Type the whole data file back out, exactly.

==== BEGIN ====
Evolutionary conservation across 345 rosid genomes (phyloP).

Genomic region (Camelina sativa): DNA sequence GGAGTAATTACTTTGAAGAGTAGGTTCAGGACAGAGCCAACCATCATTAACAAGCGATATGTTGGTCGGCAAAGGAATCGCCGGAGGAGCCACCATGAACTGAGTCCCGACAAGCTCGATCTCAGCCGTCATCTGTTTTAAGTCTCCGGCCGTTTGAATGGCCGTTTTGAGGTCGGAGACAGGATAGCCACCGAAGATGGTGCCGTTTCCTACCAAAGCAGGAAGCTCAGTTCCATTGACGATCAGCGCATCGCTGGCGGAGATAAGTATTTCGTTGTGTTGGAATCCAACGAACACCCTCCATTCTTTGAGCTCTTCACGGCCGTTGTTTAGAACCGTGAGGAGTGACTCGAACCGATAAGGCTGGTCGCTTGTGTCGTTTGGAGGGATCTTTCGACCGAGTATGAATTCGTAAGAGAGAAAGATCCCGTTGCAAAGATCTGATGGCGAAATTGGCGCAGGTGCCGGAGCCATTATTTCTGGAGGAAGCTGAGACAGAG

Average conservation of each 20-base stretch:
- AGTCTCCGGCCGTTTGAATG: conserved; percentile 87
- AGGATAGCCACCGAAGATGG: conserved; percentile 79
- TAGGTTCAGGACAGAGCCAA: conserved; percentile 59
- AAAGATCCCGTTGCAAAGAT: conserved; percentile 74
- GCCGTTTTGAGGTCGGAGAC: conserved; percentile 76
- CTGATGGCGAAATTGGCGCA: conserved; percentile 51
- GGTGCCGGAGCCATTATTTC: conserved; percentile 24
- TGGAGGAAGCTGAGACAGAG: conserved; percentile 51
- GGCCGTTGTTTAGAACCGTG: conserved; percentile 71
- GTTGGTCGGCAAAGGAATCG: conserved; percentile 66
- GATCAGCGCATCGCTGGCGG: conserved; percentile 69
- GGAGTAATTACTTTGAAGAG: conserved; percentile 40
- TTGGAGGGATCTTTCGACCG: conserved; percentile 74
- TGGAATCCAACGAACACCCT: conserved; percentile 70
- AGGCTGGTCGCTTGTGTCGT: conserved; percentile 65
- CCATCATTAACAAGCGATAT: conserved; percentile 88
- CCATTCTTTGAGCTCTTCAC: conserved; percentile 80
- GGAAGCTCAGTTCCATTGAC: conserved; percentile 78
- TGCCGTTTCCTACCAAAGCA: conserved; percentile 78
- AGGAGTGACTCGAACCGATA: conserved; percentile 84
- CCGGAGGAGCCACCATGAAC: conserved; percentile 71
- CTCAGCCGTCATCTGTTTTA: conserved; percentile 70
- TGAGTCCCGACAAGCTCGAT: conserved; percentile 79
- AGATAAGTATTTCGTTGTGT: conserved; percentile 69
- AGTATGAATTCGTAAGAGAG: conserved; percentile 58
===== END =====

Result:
Evolutionary conservation across 345 rosid genomes (phyloP).

Genomic region (Camelina sativa): DNA sequence GGAGTAATTACTTTGAAGAGTAGGTTCAGGACAGAGCCAACCATCATTAACAAGCGATATGTTGGTCGGCAAAGGAATCGCCGGAGGAGCCACCATGAACTGAGTCCCGACAAGCTCGATCTCAGCCGTCATCTGTTTTAAGTCTCCGGCCGTTTGAATGGCCGTTTTGAGGTCGGAGACAGGATAGCCACCGAAGATGGTGCCGTTTCCTACCAAAGCAGGAAGCTCAGTTCCATTGACGATCAGCGCATCGCTGGCGGAGATAAGTATTTCGTTGTGTTGGAATCCAACGAACACCCTCCATTCTTTGAGCTCTTCACGGCCGTTGTTTAGAACCGTGAGGAGTGACTCGAACCGATAAGGCTGGTCGCTTGTGTCGTTTGGAGGGATCTTTCGACCGAGTATGAATTCGTAAGAGAGAAAGATCCCGTTGCAAAGATCTGATGGCGAAATTGGCGCAGGTGCCGGAGCCATTATTTCTGGAGGAAGCTGAGACAGAG

Average conservation of each 20-base stretch:
- AGTCTCCGGCCGTTTGAATG: conserved; percentile 87
- AGGATAGCCACCGAAGATGG: conserved; percentile 79
- TAGGTTCAGGACAGAGCCAA: conserved; percentile 59
- AAAGATCCCGTTGCAAAGAT: conserved; percentile 74
- GCCGTTTTGAGGTCGGAGAC: conserved; percentile 76
- CTGATGGCGAAATTGGCGCA: conserved; percentile 51
- GGTGCCGGAGCCATTATTTC: conserved; percentile 24
- TGGAGGAAGCTGAGACAGAG: conserved; percentile 51
- GGCCGTTGTTTAGAACCGTG: conserved; percentile 71
- GTTGGTCGGCAAAGGAATCG: conserved; percentile 66
- GATCAGCGCATCGCTGGCGG: conserved; percentile 69
- GGAGTAATTACTTTGAAGAG: conserved; percentile 40
- TTGGAGGGATCTTTCGACCG: conserved; percentile 74
- TGGAATCCAACGAACACCCT: conserved; percentile 70
- AGGCTGGTCGCTTGTGTCGT: conserved; percentile 65
- CCATCATTAACAAGCGATAT: conserved; percentile 88
- CCATTCTTTGAGCTCTTCAC: conserved; percentile 80
- GGAAGCTCAGTTCCATTGAC: conserved; percentile 78
- TGCCGTTTCCTACCAAAGCA: conserved; percentile 78
- AGGAGTGACTCGAACCGATA: conserved; percentile 84
- CCGGAGGAGCCACCATGAAC: conserved; percentile 71
- CTCAGCCGTCATCTGTTTTA: conserved; percentile 70
- TGAGTCCCGACAAGCTCGAT: conserved; percentile 79
- AGATAAGTATTTCGTTGTGT: conserved; percentile 69
- AGTATGAATTCGTAAGAGAG: conserved; percentile 58